Tech entrepreneur Elon Musk was elated to see his SpaceX project complete a major milestone in late March as a reused Falcon 9 rocket successfully landed on a drone ship floating in the Atlantic Ocean. It is important to note that this particular rocket had already orbited Earth back in April of last year and landed safely; this time, the Falcon 9 launched from Cape Canaveral, reached orbit, deployed a communications satellite, returned to Earth, and landed safely.
Although it is too early to tell whether the rocket could be used again, Elon Musk stressed the significance of this successful mission in the sense that it proves the ability to reuse orbital class boosters, which happen to be among the most expensive elements of space flight.
Reusable rockets could add a new dynamic to the aerospace industry and not just in terms of cost savings. There is also the opportunity to bring back samples from space once engineers figure out how these rockets could dock with returning space probes. Another positive aspects is that rockets could be made partially recyclable in the event their landings are not perfect.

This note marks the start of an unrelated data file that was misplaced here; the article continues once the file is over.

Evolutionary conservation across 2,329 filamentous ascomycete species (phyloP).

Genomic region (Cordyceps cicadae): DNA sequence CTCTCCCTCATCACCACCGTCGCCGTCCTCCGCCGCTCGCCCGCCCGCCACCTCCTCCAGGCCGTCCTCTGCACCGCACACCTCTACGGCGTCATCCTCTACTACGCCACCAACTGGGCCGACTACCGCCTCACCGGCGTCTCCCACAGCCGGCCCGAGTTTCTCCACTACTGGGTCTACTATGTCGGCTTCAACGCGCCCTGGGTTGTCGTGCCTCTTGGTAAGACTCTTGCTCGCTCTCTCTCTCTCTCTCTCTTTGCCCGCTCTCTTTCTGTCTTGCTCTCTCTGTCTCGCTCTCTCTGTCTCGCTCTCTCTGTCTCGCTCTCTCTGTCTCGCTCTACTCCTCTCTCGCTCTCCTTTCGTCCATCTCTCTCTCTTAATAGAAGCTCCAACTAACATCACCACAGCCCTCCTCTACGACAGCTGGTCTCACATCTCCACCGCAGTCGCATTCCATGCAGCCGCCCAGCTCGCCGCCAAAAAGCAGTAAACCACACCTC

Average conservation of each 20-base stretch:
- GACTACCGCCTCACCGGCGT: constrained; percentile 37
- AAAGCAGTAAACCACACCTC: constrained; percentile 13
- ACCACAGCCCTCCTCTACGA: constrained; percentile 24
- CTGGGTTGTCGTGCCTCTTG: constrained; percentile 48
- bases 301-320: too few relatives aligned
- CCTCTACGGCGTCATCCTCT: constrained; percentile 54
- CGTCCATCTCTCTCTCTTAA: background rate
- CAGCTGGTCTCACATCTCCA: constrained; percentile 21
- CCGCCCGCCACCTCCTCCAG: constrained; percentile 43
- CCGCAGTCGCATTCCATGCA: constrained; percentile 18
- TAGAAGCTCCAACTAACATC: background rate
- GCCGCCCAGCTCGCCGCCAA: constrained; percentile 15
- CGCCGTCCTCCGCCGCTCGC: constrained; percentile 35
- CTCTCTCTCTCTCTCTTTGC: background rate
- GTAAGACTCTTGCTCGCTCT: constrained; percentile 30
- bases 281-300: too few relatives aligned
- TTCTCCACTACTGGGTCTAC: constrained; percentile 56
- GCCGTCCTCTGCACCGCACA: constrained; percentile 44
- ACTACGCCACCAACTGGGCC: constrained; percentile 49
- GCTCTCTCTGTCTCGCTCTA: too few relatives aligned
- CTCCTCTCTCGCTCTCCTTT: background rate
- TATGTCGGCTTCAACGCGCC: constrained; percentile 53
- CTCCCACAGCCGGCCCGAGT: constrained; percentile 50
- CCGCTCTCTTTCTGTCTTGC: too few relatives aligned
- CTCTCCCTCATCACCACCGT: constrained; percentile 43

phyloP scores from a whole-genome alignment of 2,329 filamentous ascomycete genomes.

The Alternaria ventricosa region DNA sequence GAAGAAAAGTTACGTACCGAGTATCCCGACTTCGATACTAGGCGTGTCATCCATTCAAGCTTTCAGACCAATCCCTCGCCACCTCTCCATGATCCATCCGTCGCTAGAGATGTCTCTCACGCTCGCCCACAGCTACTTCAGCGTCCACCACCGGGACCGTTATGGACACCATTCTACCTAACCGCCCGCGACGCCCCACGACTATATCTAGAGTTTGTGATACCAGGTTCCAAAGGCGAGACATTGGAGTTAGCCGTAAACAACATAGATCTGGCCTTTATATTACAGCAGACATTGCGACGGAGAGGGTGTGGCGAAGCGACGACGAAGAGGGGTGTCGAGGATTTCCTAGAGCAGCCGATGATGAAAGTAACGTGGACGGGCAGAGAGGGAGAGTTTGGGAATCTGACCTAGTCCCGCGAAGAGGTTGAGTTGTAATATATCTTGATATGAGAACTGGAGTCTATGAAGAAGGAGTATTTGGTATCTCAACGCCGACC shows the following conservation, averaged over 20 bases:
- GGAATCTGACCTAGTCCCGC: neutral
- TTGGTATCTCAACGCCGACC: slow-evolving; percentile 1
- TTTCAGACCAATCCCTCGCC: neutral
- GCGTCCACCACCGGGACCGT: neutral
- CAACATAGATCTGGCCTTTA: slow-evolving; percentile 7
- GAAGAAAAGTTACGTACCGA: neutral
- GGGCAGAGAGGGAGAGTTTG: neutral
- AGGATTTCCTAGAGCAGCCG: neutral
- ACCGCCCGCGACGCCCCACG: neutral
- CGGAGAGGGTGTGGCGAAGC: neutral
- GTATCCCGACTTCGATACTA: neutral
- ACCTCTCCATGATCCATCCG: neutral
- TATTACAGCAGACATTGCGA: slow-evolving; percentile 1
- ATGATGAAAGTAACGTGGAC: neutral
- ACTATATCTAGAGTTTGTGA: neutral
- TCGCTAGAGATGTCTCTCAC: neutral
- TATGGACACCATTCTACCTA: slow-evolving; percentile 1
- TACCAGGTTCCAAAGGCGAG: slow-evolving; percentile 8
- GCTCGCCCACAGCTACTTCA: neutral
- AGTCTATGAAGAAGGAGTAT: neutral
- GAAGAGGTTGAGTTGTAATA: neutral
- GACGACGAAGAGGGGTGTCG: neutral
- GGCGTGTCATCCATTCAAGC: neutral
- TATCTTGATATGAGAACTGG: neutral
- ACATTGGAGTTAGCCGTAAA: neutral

Out of 13 prior tests, eight of them have returned and landed safely. The entire rocket does not come back to Earth; only the first stage returns, which is the most expensive part of the rocket since it holds the actual propulsion engines.
The Falcon reusable rocket program has been around for 15 years. SpaceX will now investigate the possibility of launching this particular Falcon 9 one more time, which will mark its third trip to space orbit. There is no question that this rocket has certainly paid off; its last mission was to deliver 7,000 pounds of instruments and supplies to the International Space Station. A third mission may be the charm for this space workhorse.
The satellite launched by the returning Falcon 9 is currently orbiting over Latin America, where it will deliver wireless communications to subscribers in that region. The telecom company CEO explained that the cost savings were nice but the opportunity to be part of aerospace history was an even more enticing proposition.